nor the clerk of court has interest in the proceeds.
While the United States of America did not separately respond to plaintiff’s motion, now
having considered the response filed today by Sullivan, plaintiff’s motion is allowed. Accordingly,
request by defendant Sullivan for a temporary restraining order enjoining plaintiff is denied. And
it also follows that Sullivan’s motion to quash and motion to dismiss must be and are denied. As
noted, the court does not rule on plaintiff’s entitlement to recover costs. Sullivan’s response time
to the claim of the co-defendant will begin to accrue when the United States of America serves upon
him its pleading.
For the reasons given:
Plaintiff’s motion to deposit the Escrowed Funds in the amount of $45,000.00 into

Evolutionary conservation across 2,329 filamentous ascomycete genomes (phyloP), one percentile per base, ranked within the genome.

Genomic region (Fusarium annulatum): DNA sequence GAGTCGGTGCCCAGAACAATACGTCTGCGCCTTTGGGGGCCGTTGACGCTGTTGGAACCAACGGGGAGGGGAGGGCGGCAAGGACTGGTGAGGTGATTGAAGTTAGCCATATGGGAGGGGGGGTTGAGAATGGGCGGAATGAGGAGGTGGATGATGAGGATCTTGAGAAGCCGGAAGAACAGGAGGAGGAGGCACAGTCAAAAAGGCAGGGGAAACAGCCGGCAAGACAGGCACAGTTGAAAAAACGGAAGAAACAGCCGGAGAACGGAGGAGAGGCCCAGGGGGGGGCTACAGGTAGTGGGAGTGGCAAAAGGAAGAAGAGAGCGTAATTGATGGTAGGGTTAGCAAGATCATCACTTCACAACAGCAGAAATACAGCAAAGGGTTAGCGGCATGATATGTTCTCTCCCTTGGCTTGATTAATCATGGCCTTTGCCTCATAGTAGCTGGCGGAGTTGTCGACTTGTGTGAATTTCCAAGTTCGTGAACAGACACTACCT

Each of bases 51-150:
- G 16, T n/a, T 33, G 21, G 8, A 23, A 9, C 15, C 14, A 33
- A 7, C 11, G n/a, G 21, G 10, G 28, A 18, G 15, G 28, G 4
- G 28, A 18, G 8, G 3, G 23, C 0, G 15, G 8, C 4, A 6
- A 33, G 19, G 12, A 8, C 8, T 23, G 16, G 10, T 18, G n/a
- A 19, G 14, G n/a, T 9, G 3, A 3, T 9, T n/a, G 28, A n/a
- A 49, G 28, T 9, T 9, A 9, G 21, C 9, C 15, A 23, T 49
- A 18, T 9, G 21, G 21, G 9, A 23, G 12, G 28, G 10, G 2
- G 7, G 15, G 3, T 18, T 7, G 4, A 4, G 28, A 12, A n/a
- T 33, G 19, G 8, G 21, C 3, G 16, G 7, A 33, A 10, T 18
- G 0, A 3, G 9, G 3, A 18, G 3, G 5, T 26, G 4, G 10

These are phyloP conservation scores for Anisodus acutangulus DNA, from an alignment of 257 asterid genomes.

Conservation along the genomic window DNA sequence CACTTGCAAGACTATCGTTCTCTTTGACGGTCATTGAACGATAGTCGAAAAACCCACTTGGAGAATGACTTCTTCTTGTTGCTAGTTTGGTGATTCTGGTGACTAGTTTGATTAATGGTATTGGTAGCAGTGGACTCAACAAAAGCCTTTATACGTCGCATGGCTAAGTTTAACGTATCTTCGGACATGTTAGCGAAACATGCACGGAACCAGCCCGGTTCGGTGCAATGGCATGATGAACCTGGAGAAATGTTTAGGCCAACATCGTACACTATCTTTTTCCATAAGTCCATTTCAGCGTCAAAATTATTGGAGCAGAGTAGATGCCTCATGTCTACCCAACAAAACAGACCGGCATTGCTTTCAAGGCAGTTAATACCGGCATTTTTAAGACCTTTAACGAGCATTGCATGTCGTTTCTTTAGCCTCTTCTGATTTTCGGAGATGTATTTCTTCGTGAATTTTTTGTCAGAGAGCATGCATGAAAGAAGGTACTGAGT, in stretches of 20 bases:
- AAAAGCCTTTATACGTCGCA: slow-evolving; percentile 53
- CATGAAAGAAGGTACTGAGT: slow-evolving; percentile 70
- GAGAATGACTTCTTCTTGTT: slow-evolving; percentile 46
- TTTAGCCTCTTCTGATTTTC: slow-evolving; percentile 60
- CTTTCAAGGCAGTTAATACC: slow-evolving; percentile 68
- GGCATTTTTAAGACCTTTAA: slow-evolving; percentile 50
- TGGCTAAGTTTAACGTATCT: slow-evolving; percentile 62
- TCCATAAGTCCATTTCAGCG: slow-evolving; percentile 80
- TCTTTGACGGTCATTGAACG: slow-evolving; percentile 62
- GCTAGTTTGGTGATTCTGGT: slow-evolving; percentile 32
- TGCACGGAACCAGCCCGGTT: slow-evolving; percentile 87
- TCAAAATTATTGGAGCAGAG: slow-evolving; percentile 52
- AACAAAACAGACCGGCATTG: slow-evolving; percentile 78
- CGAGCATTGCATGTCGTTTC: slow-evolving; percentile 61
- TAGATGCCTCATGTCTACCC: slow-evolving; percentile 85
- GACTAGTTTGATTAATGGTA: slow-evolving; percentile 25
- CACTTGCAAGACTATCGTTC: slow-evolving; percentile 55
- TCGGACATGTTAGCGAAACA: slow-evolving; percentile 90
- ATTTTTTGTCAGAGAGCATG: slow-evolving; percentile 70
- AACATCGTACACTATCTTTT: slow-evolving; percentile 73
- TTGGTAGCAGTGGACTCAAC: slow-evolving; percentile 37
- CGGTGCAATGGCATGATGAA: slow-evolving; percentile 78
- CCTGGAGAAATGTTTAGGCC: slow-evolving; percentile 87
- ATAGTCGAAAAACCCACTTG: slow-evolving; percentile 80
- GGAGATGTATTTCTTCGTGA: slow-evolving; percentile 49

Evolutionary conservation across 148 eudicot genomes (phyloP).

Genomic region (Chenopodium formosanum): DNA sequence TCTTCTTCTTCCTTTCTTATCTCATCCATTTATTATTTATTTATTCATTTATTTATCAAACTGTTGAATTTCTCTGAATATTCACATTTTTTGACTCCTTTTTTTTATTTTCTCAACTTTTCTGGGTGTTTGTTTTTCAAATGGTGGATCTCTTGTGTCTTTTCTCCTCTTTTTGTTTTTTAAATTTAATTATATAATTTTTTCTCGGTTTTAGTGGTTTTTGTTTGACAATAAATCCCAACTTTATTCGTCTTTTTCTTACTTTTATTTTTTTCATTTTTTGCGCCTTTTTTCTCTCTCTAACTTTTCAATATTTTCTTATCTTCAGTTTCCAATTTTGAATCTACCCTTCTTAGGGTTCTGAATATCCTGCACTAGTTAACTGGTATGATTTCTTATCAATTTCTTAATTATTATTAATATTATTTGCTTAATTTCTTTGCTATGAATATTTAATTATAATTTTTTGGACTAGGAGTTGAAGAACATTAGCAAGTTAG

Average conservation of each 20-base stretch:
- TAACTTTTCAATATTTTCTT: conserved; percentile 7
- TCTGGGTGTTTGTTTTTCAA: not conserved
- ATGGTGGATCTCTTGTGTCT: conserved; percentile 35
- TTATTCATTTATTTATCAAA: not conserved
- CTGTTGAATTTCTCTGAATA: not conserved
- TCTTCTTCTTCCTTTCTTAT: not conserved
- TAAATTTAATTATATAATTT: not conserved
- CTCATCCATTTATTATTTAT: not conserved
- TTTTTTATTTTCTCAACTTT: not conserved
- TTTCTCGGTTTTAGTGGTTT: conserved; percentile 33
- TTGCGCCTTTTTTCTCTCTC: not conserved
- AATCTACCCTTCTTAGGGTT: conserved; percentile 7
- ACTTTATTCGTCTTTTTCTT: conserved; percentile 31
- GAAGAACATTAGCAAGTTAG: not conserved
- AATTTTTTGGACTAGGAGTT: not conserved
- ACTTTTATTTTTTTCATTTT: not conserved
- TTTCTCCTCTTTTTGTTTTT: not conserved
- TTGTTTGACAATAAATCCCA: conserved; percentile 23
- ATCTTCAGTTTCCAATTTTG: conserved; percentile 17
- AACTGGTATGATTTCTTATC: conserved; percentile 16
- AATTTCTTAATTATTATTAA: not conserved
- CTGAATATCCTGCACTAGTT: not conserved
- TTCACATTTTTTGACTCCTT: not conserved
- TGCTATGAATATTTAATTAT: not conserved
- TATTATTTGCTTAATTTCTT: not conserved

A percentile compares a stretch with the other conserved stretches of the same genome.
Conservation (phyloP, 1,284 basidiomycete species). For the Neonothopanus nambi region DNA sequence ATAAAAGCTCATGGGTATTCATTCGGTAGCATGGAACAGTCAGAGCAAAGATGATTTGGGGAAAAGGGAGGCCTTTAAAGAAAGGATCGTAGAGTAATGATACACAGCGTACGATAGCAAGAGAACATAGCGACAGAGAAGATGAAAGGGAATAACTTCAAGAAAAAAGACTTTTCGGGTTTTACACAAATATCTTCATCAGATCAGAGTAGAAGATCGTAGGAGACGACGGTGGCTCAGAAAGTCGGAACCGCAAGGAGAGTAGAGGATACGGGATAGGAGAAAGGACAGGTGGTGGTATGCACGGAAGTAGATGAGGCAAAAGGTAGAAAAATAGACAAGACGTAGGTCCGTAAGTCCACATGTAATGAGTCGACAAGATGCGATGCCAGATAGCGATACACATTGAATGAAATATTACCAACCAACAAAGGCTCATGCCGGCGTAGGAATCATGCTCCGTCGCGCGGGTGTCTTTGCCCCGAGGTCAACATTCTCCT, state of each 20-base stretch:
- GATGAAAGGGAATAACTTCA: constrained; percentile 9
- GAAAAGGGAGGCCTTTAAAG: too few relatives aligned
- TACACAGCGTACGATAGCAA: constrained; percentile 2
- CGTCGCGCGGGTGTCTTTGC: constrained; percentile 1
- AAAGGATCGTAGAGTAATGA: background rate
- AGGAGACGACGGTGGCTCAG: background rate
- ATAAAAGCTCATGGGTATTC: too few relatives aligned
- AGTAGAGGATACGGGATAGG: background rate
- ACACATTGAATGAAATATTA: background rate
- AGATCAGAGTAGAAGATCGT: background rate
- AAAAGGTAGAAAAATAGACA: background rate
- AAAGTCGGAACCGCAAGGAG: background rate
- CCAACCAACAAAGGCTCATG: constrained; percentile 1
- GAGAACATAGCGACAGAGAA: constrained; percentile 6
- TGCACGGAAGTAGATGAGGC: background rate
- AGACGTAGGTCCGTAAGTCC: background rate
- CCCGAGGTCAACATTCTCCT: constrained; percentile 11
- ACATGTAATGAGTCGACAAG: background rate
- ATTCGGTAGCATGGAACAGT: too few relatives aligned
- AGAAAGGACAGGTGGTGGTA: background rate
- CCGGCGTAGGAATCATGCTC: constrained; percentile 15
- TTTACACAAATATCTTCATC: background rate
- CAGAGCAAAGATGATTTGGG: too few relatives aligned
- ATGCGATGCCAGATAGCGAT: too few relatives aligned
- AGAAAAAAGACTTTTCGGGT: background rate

the custody of the clerk of court for the Eastern District of North Carolina (DE 4) is
ALLOWED, and plaintiff is relieved of any liability upon that payment for the
Escrowed Funds. The court does not rule on plaintiff’s entitlement to recover costs.
If plaintiff would seek to abandon that claim, upon such notice, the court is prepared
promptly to dismiss him from the action (but not before plaintiff has tendered to the
court his certificate of service showing service by mail of plaintiff’s filings in the
case from and after summons and complaint, and the separate proof of service of
summons and complaint, for the court’s records, all within seven days).
Defendant Sullivan’s motion to quash (DE 14) is DENIED, and the remaining part
of his motion to dismiss (DE 14) also is DENIED.